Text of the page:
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Article by DailyStocks_admin    (07-17-08 04:09 AM)

The Daily Magic Formula Stock for 07/17/2008 is Pediatrix Medical Group Inc.. According to the Magic Formula Investing Web Site, the ebit yield is 10% and the EBIT ROIC is >100 %.

Dailystocks.com only deals with facts, not biased journalism. What is a better way than to go to the SEC Filings? It's not exciting reading, but it makes you money. We cut and paste the important information from SEC filings for you to get started on your research on a specific company.


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BUSINESS OVERVIEW

OVERVIEW

Pediatrix is a leading provider of physician services including newborn, maternal-fetal, pediatric subspecialty, and anesthesia care. At December 31, 2007, our national network was composed of 1,072 affiliated physicians, including 788 physicians who provide neonatal clinical care in 32 states and Puerto Rico, primarily within hospital-based neonatal intensive care units (“NICUs”), to babies born prematurely or with medical complications. We have 109 affiliated physicians who provide maternal-fetal medical care to expectant mothers experiencing complicated pregnancies in many areas where our affiliated neonatal physicians practice. Our network includes other pediatric subspecialists, including 69 physicians providing pediatric cardiology care, 37 physicians providing pediatric intensive care and 16 physicians providing hospital based pediatric care. In addition, we have 53 physicians who provide anesthesia care to patients in connection with surgical and other medical procedures.

In December 2007, we signed a definitive agreement to sell our newborn metabolic screening laboratory business in a cash transaction. The closing of the sale is subject to customary conditions. In accordance with Statement of Financial Accounting Standards No. 144 (“FAS 144”), “Accounting for the Impairment or Disposal of Long-Lived Assets,” the assets and liabilities related to the laboratory business have been classified as held for sale at December 31, 2007 and its business operations are considered discontinued operations. The sale of the laboratory is intended to allow us to focus more resources to support the continued expansion of our clinical and administrative competencies within physician services.

Pediatrix Medical Group, Inc. was incorporated in Florida in 1979. Our principal executive offices are located at 1301 Concord Terrace, Sunrise, Florida 33323, and our telephone number is (954) 384-0175.

Our Physician Specialties

The following discussion describes our physician specialties and the care that we provide:




Neonatal Care . We provide clinical care to babies born prematurely or with complications within specific units at hospitals, primarily NICUs, through a team of experienced neonatal physician subspecialists (called “neonatologists”), neonatal nurse practitioners and other pediatric clinicians. Neonatologists are board-certified or eligible-to-apply-for-cer tification as a neonatologist who have extensive education and training for the care of babies born prematurely or with complications that require complex medical treatment. Neonatal nurse practitioners are registered nurses who have advanced training and education in managing the healthcare needs of newborns, infants and their families.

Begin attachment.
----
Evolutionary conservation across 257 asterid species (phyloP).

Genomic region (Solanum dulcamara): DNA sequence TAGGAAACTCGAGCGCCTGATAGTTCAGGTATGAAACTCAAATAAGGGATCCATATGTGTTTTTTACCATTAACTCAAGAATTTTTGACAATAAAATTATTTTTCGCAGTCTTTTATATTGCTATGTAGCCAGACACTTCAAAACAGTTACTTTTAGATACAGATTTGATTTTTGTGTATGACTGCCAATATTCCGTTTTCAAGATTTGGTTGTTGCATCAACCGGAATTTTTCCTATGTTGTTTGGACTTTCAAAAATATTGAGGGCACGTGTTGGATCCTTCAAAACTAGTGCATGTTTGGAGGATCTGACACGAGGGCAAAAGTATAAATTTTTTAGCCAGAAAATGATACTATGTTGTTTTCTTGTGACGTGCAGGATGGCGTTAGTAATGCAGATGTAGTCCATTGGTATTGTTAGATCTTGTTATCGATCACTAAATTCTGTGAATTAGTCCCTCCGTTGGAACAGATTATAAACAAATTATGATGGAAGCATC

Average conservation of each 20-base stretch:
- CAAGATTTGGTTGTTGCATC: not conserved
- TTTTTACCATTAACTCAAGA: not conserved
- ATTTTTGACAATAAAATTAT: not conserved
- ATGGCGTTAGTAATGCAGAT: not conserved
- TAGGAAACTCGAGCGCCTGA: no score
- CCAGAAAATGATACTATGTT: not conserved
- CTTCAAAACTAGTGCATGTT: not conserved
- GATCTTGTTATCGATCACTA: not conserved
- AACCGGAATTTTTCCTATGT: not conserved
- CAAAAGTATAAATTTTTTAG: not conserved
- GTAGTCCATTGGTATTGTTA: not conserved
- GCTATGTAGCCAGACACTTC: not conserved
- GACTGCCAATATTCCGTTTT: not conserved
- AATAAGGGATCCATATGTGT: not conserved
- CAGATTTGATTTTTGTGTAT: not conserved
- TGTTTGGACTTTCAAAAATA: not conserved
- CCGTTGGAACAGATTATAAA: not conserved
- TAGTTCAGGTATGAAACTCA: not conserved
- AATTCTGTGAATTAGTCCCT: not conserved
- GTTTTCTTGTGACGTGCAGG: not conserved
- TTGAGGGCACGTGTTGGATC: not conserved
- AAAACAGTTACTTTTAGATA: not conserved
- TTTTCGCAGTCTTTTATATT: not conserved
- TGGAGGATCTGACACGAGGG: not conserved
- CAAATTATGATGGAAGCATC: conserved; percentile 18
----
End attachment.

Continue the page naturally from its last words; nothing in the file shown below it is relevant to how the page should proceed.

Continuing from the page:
Maternal-fetal Care . We provide outpatient and inpatient clinical care to expectant mothers experiencing complicated pregnancies and their unborn babies through our affiliated maternal-fetal medicine subspecialists and other clinicians, such as maternal-fetal nurse practitioners, certified nurse mid-wives, ultrasonographers and genetic counselors. Maternal-fetal medicine subspecialists are board-certified or eligible-to-apply-for-cer tification obstetricians who have extensive education and training for the treatment of high-risk expectant mothers and their fetuses. Our affiliated maternal-fetal

medicine subspecialists practice in certain metropolitan areas where we have affiliated neonatologists to provide coordinated care for women with complicated pregnancies and whose babies are often admitted to a NICU upon delivery.




Pediatric Cardiology Care . We provide inpatient and outpatient pediatric cardiology care of the fetus, infant, child, and adolescent patient with congenital heart defects and acquired heart disease as well as adults with congenital heart defects through our affiliated pediatric cardiologist subspecialists and other clinicians such as pediatric nurse practitioners, echocardiographers and other diagnostic technicians, and exercise physiologists. Pediatric cardiologists are board-certified pediatricians who have additional education and training in congenital heart defects and pediatric acquired heart disorders.




Other Pediatric Subspecialty Care . Our network includes pediatric intensivists, who are hospital-based pediatricians with additional education and training in caring for critically ill or injured children and adolescents, and pediatric hospitalists, who are hospital-based pediatricians specializing in inpatient care and management of acutely ill children. Our affiliated physicians also provide clinical services in other areas of hospitals, particularly in the labor and delivery area, nursery and pediatric department, where immediate accessibility to specialized care may be critical.